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Why do large international companies such as Pepsi and Coca-Cola buy innovation instead of leading the innovation? That is a multimillion dollar question!
I suggest that the new product innovation business paradigm is upside down when the top two international brands need to buy innovation rather than drive innovation. This concept was highlighted in the Feb. 10 Wall Street Journal article titled “Coke Tests Health-Tea Waters”.
The WSJ reported that “Innovation in non-carbonated drinks largely come from start-up companies.” This sounds eerily similar to the debate within our economy that small businesses drive most new job growth. As for me, I am drinking this Kool-Aid – excuse me "Tea."
The article continues to say “Coke has had a mixed record of creating new beverage categories, including high-profile flops in 2006 with coffee flavored Coca-Cola Black and Enviga, a sparkling green tea.” Now I want to disclose that I have worked for Pepsi in my career, and have a lot of close friends at Coke in Atlanta. My commentary does not reflect negatively on the people at both companies, but I want to dissect why large companies buy innovation rather than develop it and lead it.
Another innovation strategy that Coke embarked on in 2007 was to set up a Venture and Emerging Brands (VEB) unit to spur innovation. This concept is not necessarily bad, because it does adhere to one principle of innovation: Set up a separate innovation team with no connection to existing R&D or company operations. Coke’s EVB unit takes stakes in small beverage companies, creates its own drinks and looks around the world for Coke products that could be sold in other markets.
The WSJ article sites Coke’s recent purchase of Sokenbicha (pronounced SO-can-BEE-cha) as the latest example of purchasing outside innovation. The beverage giant plucked Sokenbicha from its lineup in Japan in 2009 and launched U.S. sales last fall at Whole Foods Market Inc. – a company known in the beverage industry as an incubator for trendy products according to the WSJ. The article also reports that like Coke’s Odwalla juice brand, Sokenbicha bottles don’t tout the corporate parent’s name.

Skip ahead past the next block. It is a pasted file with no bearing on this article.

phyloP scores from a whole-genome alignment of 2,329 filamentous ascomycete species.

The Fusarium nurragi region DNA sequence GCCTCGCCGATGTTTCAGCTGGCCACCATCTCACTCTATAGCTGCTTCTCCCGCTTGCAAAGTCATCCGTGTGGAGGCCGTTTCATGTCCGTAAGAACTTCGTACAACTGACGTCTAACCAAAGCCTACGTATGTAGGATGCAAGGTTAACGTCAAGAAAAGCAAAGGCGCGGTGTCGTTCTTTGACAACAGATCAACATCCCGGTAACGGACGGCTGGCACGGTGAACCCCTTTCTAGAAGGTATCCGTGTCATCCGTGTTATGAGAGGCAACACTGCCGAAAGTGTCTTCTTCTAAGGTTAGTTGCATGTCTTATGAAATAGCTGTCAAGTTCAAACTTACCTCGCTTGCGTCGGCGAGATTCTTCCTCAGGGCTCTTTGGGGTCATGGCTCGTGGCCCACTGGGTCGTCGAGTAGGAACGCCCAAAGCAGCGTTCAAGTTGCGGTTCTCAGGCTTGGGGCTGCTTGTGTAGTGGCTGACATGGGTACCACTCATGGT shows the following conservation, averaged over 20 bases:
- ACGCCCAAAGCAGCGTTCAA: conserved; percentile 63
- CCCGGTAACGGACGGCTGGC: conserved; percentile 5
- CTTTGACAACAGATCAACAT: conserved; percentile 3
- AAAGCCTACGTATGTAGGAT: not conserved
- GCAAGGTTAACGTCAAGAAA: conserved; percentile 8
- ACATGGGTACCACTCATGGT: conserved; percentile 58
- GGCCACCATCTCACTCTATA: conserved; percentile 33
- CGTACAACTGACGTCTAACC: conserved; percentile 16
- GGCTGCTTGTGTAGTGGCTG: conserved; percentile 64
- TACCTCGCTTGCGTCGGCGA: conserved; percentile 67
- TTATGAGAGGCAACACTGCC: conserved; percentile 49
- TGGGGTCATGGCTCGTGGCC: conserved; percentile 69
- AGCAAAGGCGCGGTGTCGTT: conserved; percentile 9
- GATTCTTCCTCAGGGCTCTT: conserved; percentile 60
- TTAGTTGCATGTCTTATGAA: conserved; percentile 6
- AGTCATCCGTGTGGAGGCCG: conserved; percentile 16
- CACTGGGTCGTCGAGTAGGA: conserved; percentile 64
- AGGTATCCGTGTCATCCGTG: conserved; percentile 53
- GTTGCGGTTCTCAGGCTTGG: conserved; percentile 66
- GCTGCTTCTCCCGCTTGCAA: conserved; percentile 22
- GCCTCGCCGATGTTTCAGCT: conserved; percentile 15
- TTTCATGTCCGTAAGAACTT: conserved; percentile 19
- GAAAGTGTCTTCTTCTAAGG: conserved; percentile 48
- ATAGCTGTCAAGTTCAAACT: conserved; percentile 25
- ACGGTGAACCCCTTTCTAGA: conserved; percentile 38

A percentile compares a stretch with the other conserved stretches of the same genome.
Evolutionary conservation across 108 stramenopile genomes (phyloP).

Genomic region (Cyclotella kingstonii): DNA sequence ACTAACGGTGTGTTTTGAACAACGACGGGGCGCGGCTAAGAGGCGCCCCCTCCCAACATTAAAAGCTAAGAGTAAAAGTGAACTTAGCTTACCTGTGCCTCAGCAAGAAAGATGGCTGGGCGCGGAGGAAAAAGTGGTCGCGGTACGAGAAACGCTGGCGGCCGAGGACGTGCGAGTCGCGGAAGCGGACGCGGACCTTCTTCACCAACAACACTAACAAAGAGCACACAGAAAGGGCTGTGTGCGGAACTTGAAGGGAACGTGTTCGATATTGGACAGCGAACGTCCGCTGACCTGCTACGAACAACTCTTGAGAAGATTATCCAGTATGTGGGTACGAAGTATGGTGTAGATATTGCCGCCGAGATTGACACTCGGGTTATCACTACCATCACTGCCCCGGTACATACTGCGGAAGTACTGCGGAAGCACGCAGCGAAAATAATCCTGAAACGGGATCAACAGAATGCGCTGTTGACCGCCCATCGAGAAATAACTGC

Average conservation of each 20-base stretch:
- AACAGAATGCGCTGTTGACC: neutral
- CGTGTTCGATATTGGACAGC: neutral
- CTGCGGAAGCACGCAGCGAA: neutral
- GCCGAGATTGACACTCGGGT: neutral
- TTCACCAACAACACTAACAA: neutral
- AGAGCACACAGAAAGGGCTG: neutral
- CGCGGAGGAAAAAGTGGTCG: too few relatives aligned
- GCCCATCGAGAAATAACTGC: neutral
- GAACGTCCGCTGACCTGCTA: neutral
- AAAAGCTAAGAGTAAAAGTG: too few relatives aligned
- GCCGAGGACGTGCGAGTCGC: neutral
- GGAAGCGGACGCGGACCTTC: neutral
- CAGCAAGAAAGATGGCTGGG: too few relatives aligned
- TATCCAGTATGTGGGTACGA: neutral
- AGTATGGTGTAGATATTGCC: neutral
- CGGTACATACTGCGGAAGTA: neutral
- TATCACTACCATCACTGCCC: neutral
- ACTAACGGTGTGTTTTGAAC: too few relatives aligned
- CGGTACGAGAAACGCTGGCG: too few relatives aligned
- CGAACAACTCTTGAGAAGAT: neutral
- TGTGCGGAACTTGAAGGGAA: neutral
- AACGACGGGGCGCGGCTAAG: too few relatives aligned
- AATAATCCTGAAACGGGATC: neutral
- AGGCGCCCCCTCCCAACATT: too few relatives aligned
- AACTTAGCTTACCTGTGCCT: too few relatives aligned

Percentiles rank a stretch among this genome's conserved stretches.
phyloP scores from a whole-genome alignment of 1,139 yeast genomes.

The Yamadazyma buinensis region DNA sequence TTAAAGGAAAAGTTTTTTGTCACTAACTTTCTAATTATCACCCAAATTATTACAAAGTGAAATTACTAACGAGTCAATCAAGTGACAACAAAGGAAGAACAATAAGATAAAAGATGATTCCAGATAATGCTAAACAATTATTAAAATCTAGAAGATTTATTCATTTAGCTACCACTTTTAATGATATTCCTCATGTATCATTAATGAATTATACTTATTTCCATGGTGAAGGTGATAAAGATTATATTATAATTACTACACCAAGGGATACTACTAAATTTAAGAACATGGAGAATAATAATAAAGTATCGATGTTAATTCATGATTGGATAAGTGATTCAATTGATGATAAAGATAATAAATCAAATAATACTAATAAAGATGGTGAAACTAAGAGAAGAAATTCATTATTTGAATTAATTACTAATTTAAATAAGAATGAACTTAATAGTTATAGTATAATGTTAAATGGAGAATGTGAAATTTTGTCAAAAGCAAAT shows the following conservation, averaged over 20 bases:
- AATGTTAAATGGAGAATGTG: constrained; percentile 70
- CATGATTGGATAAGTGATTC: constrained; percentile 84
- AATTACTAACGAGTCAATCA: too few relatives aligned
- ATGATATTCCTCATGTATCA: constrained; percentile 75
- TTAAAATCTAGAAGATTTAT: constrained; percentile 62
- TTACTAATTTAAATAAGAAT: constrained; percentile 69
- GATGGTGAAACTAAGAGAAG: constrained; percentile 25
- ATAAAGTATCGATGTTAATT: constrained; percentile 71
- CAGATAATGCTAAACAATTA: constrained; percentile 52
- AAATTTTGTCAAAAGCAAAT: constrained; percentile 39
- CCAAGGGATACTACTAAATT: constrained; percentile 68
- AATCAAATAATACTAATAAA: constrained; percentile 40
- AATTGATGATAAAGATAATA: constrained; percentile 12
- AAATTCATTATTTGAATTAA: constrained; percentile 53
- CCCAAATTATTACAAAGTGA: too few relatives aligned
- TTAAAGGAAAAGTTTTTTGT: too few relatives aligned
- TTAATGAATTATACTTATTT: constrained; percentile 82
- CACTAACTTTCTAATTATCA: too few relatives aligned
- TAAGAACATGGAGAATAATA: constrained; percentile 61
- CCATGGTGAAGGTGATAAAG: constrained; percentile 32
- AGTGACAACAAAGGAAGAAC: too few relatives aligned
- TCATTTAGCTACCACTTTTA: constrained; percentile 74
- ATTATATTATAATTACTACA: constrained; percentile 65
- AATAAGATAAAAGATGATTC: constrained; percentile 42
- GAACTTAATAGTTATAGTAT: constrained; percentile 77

By the Way, What is Sokenbicha?
According to the WSJ, “Sokenbicha in Japan is a slightly bitter-tasting brew, a mix of 15 ingredients such as loquat leaves and azuki beans. Coke reformulated the drink for the U.S. market by eliminating exotic ingredients that troubled regulators, such as an herb called lizard’s tail. Coke also slightly tweaked the taste for American palates. Sokenbicha’s name – Chinese for ‘refreshing healthful beauty tea’ was kept intact to evoke its Asian roots.”
Positive Innovation Leadership
Coke has taken a positive step in establishing new product innovation by setting up it VEB to facilitate innovation. This is a step in the right direction, and fulfills a fundamental requirement for new product innovation that people like me who study innovation daily expound – set up an innovation team separate from traditional normal daily corporate operations that also has a separate budget and reporting relationship to the CEO.
But why buy outside innovation?
Theory 1: Large Companies are Risk Adverse
In my opinion, it is a shame that large food companies like Coke default new product innovation (at least some) to smaller company innovation teams. I believe it represents the traditional concept of managing new product development and marketing with risk adverse strategies so that they can “protect the brand value."
But that is certainly not what Apple continues to do – lead innovation! This philosophy also explains the focus in most food companies on “line extensions.” And it also explains why people in their 50s buy Coke and Pepsi stock for their retirement vs. younger people who buy stock in innovative companies such as Apple.
Theory 2: Most Companies Avoid Setting up Independent Innovation Teams
I believe food and beverage companies don’t set up innovation teams because they flat out don’t know how to do it, many consultants don't know how to do it, and the CEOs don’t want to step up to the plate and do it. Instead, CEOs authorize their new product development and marketing teams to contact “recipe factories” to "Wow" them with 50 new recipes (not products) at elaborate "dog and pony food shows."
Some Companies Do Understand Innovation and Its Rich Rewards
On the positive side, some companies embrace new product innovation and reap its rich rewards. I have been working with one company in an industry that many have written off as impervious to innovation. Fortunately for them, they have found unique product innovation could catapult them into the leadership position of their market segment.
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